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For God and Country

The Battle is Taken to the Legislature!

The Indian Council Act of 1892 allowed indirect election of members to a few seats in the Imperial and Provincial Legislative Councils, through municipal committees and district boards.
These members were allowed to discuss the annual budget but they could not move amendments or vote on the bill. They were little more than spectators.
Some members, however, refused to be content with this passive role. They began to assert themselves and much to the shock and dismay of the government, began to speak out against the shortcomings of the administration. Their speeches in the legislative assemblies were widely reported in the newspapers.
In 1895 the government proposed to empower local authorities in disturbed areas, to keep a punitive police force. The cost of maintaining the police force was proposed to be recovered from the inhabitants of the area. Reacting sharply to the proposed legislation, Pherozeshah Mehta argued: "I cannot conceive of legislation more empirical, more retrograde, more open to abuse, or more demoralizing... it is a piece of legislation... which will not and cannot recognise the scientific fact that the punishment and suppression of crime without injuring and oppressing innocents must be controlled by judicial procedure." Mehta made it clear that he had his doubts about impartiality of the officials. "It would be idle to believe that they can be free from the biases, prejudices, and defects of their class and position." These remarks of Mehta drew protests from the treasury benches. James Westland, the Finance Minister, objected to the 'new spirit' which Mehta had introduced into the council. But Mehta's countrymen applauded. The Tribune of Lahore observed:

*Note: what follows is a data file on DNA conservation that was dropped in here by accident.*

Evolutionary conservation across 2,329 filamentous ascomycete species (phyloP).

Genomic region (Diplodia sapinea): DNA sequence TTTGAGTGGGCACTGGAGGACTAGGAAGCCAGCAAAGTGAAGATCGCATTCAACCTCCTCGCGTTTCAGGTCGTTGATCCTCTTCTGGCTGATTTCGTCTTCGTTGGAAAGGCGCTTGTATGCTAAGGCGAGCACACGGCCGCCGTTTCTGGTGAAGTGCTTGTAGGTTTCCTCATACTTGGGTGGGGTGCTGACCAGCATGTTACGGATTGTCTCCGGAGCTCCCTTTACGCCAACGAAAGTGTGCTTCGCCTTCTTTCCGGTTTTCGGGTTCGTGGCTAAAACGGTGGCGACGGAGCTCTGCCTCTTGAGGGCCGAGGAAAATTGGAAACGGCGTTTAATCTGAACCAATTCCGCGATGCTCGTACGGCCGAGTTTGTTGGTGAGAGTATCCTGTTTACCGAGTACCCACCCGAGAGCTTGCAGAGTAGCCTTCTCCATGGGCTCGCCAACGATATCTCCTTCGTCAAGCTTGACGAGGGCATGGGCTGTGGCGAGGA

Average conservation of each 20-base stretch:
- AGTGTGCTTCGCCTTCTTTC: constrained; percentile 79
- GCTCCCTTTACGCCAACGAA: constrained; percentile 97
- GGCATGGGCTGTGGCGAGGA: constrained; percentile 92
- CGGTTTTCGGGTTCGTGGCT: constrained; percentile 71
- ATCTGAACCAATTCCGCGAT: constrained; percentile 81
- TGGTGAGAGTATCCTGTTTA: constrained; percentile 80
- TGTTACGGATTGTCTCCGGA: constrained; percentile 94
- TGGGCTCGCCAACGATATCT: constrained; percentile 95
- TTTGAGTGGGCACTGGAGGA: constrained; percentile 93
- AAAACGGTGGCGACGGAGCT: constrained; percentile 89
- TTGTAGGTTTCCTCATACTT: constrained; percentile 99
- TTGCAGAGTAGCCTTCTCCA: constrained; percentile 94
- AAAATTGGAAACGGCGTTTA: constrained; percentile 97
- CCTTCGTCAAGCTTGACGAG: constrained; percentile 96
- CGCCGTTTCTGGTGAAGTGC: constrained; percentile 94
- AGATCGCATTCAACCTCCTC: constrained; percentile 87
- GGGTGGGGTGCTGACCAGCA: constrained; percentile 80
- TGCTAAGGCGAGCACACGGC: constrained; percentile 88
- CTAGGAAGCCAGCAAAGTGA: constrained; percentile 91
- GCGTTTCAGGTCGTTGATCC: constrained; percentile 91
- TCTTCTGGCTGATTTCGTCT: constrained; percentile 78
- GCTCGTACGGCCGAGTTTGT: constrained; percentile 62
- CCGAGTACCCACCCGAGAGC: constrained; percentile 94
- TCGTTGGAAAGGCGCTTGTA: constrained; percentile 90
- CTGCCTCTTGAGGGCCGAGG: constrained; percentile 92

"The voice of the people has been admitted through the open door of election... Mr. Mehta speaks as the representative of the people..." The Tribune described Sir James' protest as "the outcry of the bureaucrat rapped over the knuckles in his own stronghold."
On another occasion, while criticizing the government's disinclination to promote higher education in the country, Mehta said: "It is very well to talk of raising the subject to the pedestal of the ruler, but when the subject begins to press close at your heels, human nature is after all weak... the temptation to kick back is almost irresistible." Mehta maintained that every English bureaucrat looked upon every Indian college as a nursery for hatching breeds of vipers, the less therefore, the better."

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